The electoral eruption of anti-European Union populism is a reflection of structural flaws in that body but does not represent a fatal political blow, according to Stanford scholars.
In the May 25 elections for the European Parliament, anti-immigration parties won 140 of the 751 seats, well short of control, but enough to rattle supporters of the EU, which has 28 member nations. In Britain, Denmark, France and Greece, the political fringe vote totals stunned the political establishments.
Stanford political scientist Francis Fukuyama said the rise of extremism and anti-elitism is not surprising in the wake of the 2008 economic downturn and subsequent high levels of unemployment throughout Europe. In one sense, the EU elites have themselves to blame, he said.
"The elites who designed the EU and the eurozone failed in a major way," he said. "There was a structural flaw in the design of the euro (monetary union absent fiscal union, and the method of disciplining countries once in the zone)," said Fukuyama, the Olivier Nomellini Senior Fellow at Stanford's Freeman Spogli Institute for International Studies and the Center on Democracy, Development and the Rule of Law, and Research Afflilate at The Europe Center.
Some have argued that the European Union should adopt a form of fiscal union because without one, decisions about taxes and spending remain at the national level.
As Fukuyama points out, this becomes a problem, as in the case of a debt-ridden Greece, which he believes should not have qualified for EU membership in the first place. In fact, he said, it would have been better for Greece itself to leave the euro at the outset of the 2008 crisis.
Still, Fukuyama said the big picture behind the recent election is clear – it was a confluence of issues and timing.
"It is a bit like an off-year election in the U.S., where activists are more likely to vote than ordinary citizens," he said.
Fukuyama believes the EU will survive this electoral crisis. "I think the EU will be resilient. It has weathered other rejections in the past. The costs of really exiting the EU are too high in the end, and the elites will adjust, having been given this message," he said.
Meanwhile, the populist parties in the different countries are not unified or intent on building coalitions with each other.
"Other than being anti-EU, most of them have little in common," Fukuyama said. "They differ with regard to specific positions on immigration, economic policy, and they respond to different social bases."
Dan Edelstein, a professor of French, said the largest factor for success by extremist candidates was "ongoing anger toward the austerity policy imposed by the EU," primarily by Germany.
Edelstein estimates that a large majority of French voters are still generally supportive of the EU. For the time being, the anti-EU faction does not have a majority, though they now have much more representation in the European Parliament.
Edelstein noted existing strains among the anti-EU parties – for example, the UK Independence Party in Britain has stated that it would not form an alliance with the National Front party in France.
Immigration remains a thorny issue for some Europeans, Edelstein said.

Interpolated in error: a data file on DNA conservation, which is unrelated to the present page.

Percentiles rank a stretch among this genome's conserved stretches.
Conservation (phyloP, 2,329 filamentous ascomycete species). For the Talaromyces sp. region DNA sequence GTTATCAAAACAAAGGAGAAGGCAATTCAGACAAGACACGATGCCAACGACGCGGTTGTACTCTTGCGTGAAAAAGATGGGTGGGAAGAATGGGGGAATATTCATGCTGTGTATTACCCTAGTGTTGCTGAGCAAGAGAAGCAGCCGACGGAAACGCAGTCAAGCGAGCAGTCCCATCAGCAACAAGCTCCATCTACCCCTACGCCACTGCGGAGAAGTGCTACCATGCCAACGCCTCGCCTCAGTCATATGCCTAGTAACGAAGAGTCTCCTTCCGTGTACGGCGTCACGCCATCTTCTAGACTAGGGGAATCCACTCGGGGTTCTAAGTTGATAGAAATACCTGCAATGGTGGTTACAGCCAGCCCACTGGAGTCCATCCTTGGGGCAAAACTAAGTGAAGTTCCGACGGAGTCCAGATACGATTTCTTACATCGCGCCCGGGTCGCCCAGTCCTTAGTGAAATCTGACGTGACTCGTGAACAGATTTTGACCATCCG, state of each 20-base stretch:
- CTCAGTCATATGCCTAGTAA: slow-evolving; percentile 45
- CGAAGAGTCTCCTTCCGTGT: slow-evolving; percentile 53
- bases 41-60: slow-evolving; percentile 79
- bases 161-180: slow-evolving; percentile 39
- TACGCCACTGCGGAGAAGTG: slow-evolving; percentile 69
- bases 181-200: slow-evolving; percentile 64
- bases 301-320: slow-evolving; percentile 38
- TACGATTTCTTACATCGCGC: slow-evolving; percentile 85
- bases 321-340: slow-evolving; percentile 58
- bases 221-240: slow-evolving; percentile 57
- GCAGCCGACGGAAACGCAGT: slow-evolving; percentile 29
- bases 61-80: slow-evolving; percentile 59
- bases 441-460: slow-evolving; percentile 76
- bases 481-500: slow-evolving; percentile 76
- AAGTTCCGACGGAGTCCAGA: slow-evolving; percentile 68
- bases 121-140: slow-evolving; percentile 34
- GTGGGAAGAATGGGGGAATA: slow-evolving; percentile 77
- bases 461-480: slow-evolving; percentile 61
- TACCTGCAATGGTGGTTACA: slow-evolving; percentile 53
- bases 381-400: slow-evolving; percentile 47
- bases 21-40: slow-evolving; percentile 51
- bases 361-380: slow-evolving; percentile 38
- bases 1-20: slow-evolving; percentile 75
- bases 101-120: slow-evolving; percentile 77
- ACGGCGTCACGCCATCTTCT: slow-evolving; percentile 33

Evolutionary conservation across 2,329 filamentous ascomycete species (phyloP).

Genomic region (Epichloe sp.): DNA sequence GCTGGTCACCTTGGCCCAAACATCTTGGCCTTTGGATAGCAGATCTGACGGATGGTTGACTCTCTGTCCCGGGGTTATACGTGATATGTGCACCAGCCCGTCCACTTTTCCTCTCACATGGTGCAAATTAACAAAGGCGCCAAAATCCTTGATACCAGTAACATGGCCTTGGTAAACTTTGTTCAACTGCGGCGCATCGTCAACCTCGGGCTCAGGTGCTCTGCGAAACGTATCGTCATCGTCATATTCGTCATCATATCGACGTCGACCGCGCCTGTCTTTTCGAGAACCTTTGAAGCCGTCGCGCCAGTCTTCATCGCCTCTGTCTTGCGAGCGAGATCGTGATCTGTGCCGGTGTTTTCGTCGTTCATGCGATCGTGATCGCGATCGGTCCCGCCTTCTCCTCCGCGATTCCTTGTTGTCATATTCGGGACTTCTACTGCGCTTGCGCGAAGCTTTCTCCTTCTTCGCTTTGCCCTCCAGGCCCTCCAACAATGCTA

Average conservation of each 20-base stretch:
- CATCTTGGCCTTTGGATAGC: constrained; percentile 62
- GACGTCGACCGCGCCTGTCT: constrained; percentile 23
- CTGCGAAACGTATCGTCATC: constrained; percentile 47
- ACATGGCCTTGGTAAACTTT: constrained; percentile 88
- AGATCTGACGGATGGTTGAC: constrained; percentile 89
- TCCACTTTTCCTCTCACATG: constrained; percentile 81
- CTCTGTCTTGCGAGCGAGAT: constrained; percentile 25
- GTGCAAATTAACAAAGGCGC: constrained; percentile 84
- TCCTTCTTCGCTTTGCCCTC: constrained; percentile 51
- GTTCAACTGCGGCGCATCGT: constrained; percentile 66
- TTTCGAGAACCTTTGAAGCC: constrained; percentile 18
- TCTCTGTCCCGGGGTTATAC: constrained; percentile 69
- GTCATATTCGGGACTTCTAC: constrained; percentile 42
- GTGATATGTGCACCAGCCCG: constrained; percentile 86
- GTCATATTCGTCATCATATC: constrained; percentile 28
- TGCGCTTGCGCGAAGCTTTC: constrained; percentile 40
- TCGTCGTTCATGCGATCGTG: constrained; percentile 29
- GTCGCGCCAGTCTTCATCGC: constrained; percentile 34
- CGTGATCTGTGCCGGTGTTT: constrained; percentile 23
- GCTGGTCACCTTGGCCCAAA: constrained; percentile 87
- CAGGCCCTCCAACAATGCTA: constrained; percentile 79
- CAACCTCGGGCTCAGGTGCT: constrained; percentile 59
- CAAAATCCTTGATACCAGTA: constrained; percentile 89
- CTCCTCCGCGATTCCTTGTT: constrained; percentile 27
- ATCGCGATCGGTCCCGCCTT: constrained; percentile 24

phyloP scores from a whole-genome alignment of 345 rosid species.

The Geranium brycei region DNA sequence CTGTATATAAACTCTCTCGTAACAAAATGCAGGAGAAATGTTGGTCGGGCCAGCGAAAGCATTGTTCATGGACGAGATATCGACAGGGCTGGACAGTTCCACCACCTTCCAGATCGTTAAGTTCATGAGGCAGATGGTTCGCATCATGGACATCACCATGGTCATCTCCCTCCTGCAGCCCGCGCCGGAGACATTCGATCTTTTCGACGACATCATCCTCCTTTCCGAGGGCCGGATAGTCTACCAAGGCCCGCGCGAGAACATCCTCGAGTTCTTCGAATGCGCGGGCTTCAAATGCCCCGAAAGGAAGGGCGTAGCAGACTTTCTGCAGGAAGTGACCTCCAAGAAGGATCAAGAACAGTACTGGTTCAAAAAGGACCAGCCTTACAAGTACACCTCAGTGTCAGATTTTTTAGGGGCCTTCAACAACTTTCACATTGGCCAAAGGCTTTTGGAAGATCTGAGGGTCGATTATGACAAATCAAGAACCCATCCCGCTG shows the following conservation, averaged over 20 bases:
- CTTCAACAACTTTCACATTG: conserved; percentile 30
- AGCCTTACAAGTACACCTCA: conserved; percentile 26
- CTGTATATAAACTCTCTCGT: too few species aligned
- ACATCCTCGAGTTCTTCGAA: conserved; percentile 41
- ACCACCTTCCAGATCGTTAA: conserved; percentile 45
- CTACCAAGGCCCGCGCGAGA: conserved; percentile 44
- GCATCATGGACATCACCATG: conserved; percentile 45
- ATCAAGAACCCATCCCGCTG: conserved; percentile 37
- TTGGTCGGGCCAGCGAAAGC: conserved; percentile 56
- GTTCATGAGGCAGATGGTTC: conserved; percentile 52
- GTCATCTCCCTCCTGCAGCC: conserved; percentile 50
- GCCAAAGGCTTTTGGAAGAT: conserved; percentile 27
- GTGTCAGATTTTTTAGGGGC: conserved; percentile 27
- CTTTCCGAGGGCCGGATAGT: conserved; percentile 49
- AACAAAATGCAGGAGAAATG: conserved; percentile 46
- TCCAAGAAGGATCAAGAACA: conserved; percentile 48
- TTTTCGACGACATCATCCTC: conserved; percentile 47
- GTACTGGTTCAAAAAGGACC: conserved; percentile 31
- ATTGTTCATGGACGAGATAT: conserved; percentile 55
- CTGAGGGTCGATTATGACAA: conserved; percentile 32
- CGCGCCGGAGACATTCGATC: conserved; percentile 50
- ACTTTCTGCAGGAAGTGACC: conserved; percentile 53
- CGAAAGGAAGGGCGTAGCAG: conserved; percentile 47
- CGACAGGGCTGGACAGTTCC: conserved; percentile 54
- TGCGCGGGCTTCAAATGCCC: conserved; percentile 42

"'Immigration' in most European political debates, tends to be a synonym for 'Islam.' While there are some countries, such as Britain, that are primarily worried about the economic costs of immigration, in most continental European countries, the fears are cultural," he said.
As Edelstein put it, Muslims are perceived as a "demographic threat" to white or Christian Europe. However, he is optimistic in the long run.
"It seems a little early to be writing the obituary of the EU. Should economic conditions improve over the next few years, as they are predicted to, we will likely see this high-water mark of populist anger recede," said Edelstein.
"This outcome was also the logical conclusion of a string of political betrayals, scandals and mismanagement that were only compounded by the persistent economic and social morass that has plunged France into perpetual gloom," she wrote.
Historian J.P. Daughton said that like elsewhere in the world, immigration often becomes a contentious issue in Europe in times of economic difficulties.
"High unemployment and painful austerity measures in many parts of Europe have led extremist parties to blame immigrants for taking jobs and sapping already limited social programs," he said.
Anti-immigration rhetoric plays particularly well in EU elections, Daughton said. "Extremist parties portray European integration as a threat not only to national sovereignty, but also to national identity.
Edelstein, Alduy and Daughton are all Faculty Affiliates of The Europe Center.
Russell A. Berman, a professor of German studies and comparative literature, said many Europeans perceive the EU as "somehow impenetrable, far from the civic politics of the nation states."
As a result, people resent regulations issued by an "intangible bureaucracy," and have come to believe that the European Parliament has not grappled with major issues such as mustering a coherent foreign policy voice, he said.
"The EU can be great on details but pretty weak on the big picture," said Berman, who is the Walter A. Haas Professor in the Humanities, Senior Fellow at the Hoover Institution, and Faculty Affiliate of The Europe Center. "It is this discrepancy that feeds the dissatisfaction."
Yet he points out that the extremist vote surged in only 14 nations of the EU – in the other 14, there was "negligible extremism," as he describes it.
"We're a long way from talking about a fatal blow, but the vote is indeed a wake-up call to the centrists that they have to make a better case for Europe," Berman said.